REPRESENTATION OF TRANSPORT A Rural Destination Analysis

This source preferred by John Fletcher, Janet Dickinson and Derek Robbins

Authors: Dickinson, J.E., Robbins, D.K. and Fletcher, J.

http://eprints.bournemouth.ac.uk/12031/

Journal: Annals of Tourism Research

Volume: 36

Pages: 103-123

ISSN: 0160-7383

DOI: 10.1016/j.annals.2008.10.005

Moscovici’s social representations perspective is applied to a study of transport in a rural destination. The principles are demonstrated using empirical data from a questionnaire survey, developed following in-depth qualitative research. The data analysis strategy was founded on inductive reasoning, by employing cluster analysis and correspondence analysis.

A social representations analysis demonstrates how individuals draw on socially accepted explanations of transport where they have little or no direct knowledge or experience of the actual transport modes (notably the alternatives to the car). By so doing, ideas are further perpetuated. Importantly there is ambiguity surrounding responsibility to take positive action yet a key to addressing transport issues is acknowledgement of responsibility. Keywords: social representations, transport, rural destinations.

This data was imported from Scopus:

Authors: Dickinson, J.E., Robbins, D. and Fletcher, J.

http://eprints.bournemouth.ac.uk/12031/

Journal: Annals of Tourism Research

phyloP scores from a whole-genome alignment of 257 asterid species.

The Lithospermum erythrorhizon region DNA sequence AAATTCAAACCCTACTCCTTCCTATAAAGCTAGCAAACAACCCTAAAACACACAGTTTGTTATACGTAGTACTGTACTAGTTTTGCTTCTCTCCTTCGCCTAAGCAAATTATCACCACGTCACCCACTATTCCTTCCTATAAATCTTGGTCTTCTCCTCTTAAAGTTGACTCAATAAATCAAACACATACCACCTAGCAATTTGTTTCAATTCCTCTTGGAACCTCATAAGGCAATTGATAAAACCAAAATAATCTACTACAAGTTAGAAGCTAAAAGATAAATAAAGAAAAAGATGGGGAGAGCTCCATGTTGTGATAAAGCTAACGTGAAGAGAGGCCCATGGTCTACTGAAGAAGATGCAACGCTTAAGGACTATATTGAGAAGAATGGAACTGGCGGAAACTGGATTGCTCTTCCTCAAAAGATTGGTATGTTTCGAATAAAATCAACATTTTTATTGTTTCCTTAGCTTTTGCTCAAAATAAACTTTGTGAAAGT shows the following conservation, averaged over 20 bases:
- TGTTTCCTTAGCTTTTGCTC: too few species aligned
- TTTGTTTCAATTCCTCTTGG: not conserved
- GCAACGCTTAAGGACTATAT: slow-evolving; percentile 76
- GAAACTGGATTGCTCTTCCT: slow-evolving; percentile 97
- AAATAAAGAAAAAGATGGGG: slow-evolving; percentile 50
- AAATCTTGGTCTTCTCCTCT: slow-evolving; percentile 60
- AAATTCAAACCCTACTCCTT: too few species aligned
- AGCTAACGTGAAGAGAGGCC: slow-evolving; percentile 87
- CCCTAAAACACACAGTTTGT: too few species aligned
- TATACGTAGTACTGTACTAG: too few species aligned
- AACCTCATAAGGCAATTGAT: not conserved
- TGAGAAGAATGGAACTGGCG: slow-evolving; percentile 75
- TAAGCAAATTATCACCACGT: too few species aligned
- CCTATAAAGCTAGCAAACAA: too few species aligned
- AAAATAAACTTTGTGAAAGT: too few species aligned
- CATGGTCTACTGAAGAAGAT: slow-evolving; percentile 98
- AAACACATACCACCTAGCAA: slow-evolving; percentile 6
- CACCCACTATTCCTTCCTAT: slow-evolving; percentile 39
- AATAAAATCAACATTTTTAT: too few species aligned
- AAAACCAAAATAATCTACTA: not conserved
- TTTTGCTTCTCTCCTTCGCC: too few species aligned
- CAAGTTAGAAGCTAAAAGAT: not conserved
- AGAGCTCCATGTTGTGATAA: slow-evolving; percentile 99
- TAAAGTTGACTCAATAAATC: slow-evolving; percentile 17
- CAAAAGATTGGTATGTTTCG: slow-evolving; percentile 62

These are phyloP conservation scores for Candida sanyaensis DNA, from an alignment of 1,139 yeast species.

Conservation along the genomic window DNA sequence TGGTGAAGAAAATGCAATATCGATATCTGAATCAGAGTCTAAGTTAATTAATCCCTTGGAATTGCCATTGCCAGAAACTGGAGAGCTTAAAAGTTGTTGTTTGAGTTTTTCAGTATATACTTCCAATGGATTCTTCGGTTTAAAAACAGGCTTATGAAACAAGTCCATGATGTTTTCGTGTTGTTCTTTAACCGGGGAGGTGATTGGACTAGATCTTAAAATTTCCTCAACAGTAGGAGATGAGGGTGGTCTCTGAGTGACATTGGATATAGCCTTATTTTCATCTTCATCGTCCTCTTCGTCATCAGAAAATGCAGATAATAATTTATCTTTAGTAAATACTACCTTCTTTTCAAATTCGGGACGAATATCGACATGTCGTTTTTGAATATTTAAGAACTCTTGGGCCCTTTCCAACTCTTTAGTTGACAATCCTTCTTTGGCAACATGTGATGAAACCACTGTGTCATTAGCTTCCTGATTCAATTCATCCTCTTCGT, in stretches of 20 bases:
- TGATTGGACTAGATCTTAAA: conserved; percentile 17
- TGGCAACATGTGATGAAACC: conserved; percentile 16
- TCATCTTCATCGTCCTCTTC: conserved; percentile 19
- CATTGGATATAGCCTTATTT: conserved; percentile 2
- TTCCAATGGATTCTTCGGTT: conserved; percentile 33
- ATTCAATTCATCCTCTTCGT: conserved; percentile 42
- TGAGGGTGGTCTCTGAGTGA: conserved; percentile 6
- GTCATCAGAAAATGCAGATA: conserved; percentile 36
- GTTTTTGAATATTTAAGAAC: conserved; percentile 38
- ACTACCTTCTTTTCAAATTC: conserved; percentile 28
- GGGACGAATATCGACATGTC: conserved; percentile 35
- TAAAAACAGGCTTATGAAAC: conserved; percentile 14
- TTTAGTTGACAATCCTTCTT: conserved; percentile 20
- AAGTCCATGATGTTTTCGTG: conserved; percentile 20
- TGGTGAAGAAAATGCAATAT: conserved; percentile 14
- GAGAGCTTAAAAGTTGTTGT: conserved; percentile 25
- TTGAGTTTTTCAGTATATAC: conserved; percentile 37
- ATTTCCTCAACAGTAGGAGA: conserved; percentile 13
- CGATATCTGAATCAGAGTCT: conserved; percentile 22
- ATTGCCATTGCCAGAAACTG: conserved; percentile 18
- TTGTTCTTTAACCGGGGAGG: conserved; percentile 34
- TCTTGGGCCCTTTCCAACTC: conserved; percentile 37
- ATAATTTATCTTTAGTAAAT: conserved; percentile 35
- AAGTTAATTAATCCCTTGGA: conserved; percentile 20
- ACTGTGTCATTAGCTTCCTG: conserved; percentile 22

Volume: 36

Issue: 1

Pages: 103-123

ISSN: 0160-7383

DOI: 10.1016/j.annals.2008.10.005

Moscovici's social representations perspective is applied to a study of transport in a rural destination. The principles are demonstrated using empirical data from a questionnaire survey, developed following in-depth qualitative research. The data analysis strategy was founded on inductive reasoning, by employing cluster analysis and correspondence analysis. A social representations analysis demonstrates how individuals draw on socially accepted explanations of transport where they have little or no direct knowledge or experience of the actual transport modes (notably the alternatives to the car). By so doing, ideas are further perpetuated. Importantly there is ambiguity surrounding responsibility to take positive action yet a key to addressing transport issues is acknowledgement of responsibility. © 2008 Elsevier Ltd. All rights reserved.

This data was imported from Web of Science (Lite):

Authors: Dickinson, J.E., Robbins, D. and Fletcher, J.

http://eprints.bournemouth.ac.uk/12031/

Journal: ANNALS OF TOURISM RESEARCH

Volume: 36

Issue: 1

Pages: 103-123

ISSN: 0160-7383

DOI: 10.1016/j.annals.2008.10.005

The data on this page was last updated at 04:40 on November 22, 2017.